One of the things that I remember from studying the early centuries of the Church is the mistaken accusation in some parts of the world that Christianity taught cannibalism when the liturgy spoke of the body and blood of Jesus Christ.
This was not the case in the controversy that the Jewish leaders were having with Jesus in the synagogue in Capernaum that we heard about in today’s Gospel.
Instead, Jesus was faced with simple incomprehension. “How can this man give us his flesh to eat?” (Jn 6:52)
Jesus replied to those people, “Very truly, I tell you, unless you eat the flesh of the Son of Man and drink his blood, you have no life in you.” (v. 53) He elaborated on what he meant by that. “Those who eat my flesh and drink my blood have eternal life, and I will raise them up on the last day.” (v. 54) and “Those who eat my flesh and drink my blood abide in me, and I in them.” (v. 56)
These things can be considered a prelude to the words Jesus would say to his disciples in Jerusalem the night before he was crucified.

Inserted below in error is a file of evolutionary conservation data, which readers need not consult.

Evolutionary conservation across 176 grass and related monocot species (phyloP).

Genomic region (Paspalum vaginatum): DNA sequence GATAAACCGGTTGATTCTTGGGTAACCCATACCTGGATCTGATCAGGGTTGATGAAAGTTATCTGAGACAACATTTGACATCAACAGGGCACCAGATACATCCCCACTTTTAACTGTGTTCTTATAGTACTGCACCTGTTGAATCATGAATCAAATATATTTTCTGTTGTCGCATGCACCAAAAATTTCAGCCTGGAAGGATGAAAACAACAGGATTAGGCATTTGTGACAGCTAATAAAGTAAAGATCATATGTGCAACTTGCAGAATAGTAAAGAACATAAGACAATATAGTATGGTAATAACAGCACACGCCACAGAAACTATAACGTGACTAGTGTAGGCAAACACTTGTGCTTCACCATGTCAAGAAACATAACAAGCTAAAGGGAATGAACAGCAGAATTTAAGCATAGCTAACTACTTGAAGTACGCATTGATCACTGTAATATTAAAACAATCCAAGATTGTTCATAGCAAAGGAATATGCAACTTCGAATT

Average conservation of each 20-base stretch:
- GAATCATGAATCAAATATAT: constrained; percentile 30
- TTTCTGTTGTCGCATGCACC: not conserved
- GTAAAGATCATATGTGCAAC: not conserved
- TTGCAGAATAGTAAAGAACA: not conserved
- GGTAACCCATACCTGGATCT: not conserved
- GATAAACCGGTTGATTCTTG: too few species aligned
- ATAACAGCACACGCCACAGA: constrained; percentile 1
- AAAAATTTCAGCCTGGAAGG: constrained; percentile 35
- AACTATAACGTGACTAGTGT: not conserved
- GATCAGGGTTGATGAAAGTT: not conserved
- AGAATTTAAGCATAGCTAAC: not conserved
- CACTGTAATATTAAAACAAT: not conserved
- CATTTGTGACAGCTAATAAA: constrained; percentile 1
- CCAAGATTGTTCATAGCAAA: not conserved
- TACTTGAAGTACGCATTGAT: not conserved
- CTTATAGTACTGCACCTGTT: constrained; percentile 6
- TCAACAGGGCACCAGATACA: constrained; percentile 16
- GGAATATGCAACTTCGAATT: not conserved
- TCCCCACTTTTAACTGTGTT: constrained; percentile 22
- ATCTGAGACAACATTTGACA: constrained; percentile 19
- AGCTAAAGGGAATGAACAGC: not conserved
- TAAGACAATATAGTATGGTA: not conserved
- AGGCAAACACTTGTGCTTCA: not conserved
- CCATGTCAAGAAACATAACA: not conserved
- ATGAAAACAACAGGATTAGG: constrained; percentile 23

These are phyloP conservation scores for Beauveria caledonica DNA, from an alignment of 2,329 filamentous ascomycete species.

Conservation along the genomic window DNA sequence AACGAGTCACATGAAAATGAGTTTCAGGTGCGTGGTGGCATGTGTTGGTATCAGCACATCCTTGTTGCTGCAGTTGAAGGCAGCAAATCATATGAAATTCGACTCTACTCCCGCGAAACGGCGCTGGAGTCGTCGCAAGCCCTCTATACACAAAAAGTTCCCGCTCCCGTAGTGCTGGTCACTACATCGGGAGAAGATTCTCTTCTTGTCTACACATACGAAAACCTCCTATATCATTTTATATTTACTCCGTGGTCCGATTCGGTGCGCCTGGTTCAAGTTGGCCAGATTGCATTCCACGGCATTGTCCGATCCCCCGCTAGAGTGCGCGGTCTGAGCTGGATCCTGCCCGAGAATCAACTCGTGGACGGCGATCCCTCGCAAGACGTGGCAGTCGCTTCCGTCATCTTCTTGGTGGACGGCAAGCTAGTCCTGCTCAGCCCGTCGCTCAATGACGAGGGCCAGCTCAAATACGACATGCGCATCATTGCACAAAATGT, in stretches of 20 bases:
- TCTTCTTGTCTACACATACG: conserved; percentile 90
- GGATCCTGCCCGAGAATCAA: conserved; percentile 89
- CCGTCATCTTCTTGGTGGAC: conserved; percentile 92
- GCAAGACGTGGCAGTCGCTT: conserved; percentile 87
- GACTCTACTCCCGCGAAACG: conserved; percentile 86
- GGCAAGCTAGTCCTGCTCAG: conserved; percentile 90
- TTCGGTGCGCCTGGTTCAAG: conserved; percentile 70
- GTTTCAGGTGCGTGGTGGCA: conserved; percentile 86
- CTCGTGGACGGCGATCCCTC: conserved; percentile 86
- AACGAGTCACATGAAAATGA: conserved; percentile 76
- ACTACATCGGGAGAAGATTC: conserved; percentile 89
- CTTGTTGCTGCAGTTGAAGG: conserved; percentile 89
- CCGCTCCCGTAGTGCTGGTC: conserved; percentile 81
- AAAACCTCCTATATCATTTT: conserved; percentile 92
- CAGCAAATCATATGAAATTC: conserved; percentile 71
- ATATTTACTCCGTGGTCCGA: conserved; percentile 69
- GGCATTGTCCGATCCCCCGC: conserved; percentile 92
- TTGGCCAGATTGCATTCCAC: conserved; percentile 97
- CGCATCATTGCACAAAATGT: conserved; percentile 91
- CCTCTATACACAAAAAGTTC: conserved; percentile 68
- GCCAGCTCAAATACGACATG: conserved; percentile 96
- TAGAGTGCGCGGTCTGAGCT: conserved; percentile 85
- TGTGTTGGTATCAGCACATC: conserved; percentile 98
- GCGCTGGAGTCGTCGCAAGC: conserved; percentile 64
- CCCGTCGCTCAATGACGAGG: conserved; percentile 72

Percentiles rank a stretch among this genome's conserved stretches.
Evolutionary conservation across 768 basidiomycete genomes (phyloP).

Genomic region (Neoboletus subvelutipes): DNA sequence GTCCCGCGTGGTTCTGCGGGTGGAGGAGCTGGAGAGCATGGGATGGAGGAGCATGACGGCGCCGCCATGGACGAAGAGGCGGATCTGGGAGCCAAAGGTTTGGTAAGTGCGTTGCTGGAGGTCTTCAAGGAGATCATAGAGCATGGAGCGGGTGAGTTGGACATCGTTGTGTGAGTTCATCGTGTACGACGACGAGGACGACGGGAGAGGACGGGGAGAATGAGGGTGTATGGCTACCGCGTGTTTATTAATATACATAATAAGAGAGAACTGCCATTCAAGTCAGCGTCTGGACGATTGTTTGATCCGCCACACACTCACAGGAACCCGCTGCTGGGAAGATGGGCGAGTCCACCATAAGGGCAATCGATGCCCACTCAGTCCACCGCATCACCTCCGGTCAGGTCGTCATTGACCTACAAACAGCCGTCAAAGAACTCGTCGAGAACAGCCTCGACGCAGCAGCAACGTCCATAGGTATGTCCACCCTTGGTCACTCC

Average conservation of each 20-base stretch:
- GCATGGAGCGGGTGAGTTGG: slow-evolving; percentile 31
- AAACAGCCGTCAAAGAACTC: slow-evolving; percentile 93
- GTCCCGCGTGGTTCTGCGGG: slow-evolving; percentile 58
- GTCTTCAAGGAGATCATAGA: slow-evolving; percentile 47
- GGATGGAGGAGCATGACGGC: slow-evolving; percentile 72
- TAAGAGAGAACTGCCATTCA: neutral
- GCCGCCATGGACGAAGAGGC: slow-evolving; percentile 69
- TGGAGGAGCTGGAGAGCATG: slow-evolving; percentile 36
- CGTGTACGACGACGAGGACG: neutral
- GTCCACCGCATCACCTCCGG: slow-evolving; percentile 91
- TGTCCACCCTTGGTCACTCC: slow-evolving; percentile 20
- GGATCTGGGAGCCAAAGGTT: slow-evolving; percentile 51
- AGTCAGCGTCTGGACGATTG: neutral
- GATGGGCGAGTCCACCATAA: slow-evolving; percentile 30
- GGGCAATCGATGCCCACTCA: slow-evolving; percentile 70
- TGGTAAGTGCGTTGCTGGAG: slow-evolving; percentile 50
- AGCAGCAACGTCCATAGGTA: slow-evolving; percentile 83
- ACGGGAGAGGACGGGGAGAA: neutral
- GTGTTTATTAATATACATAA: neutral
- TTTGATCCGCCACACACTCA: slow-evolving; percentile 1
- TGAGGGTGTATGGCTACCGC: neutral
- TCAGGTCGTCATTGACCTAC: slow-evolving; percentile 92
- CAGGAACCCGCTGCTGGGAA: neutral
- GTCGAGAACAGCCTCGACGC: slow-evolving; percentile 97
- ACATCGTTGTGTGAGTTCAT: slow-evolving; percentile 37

At that time Jesus took bread, gave thanks, broke it and gave it to his disciples, saying, “This is my body, given for you. Do this in remembrance of me.” Then he took the cup saying, “This cup is the new covenant in my blood.” (Cf. Mt. 26:26-29; Mk. 14:22-25; Lk. 19-20; 1 Cor. 11:23-25)
Through those words Jesus confirmed what he had said in that synagogue in Capernaum. He has passed his promise on to us. He will be with us whenever we partake of his body and blood.
The controversy at Capernaum that was told in the Gospel reading today concerned both incomprehension and too literal an understanding of Jesus’ words about his body and blood.
Currently I am re-reading the spiritual classic, The Cloud of Unknowing. The author repeatedly warns against taking words and concepts too literally. When I say that I have devoured a book, I mean that I have absorbed its meaning. The intention of Jesus’ words in today’s Gospel was to give their spiritual meaning.
For us the outward and visible signs in Holy Communion, the consecrated bread and wine, become the inward and spiritual grace of the body and blood of Jesus.
This is spelled out for us in the words that Jesus spoke in that synagogue. “Those who eat my flesh and drink my blood abide in me, and I in them.” (Jn 6:56) By those words we have the fulfillment of the promise Jesus made to be with us when we eat his flesh and drink his blood in Holy Communion. By our meditation and prayer we can realize Jesus’ presence in us, and ours in him.
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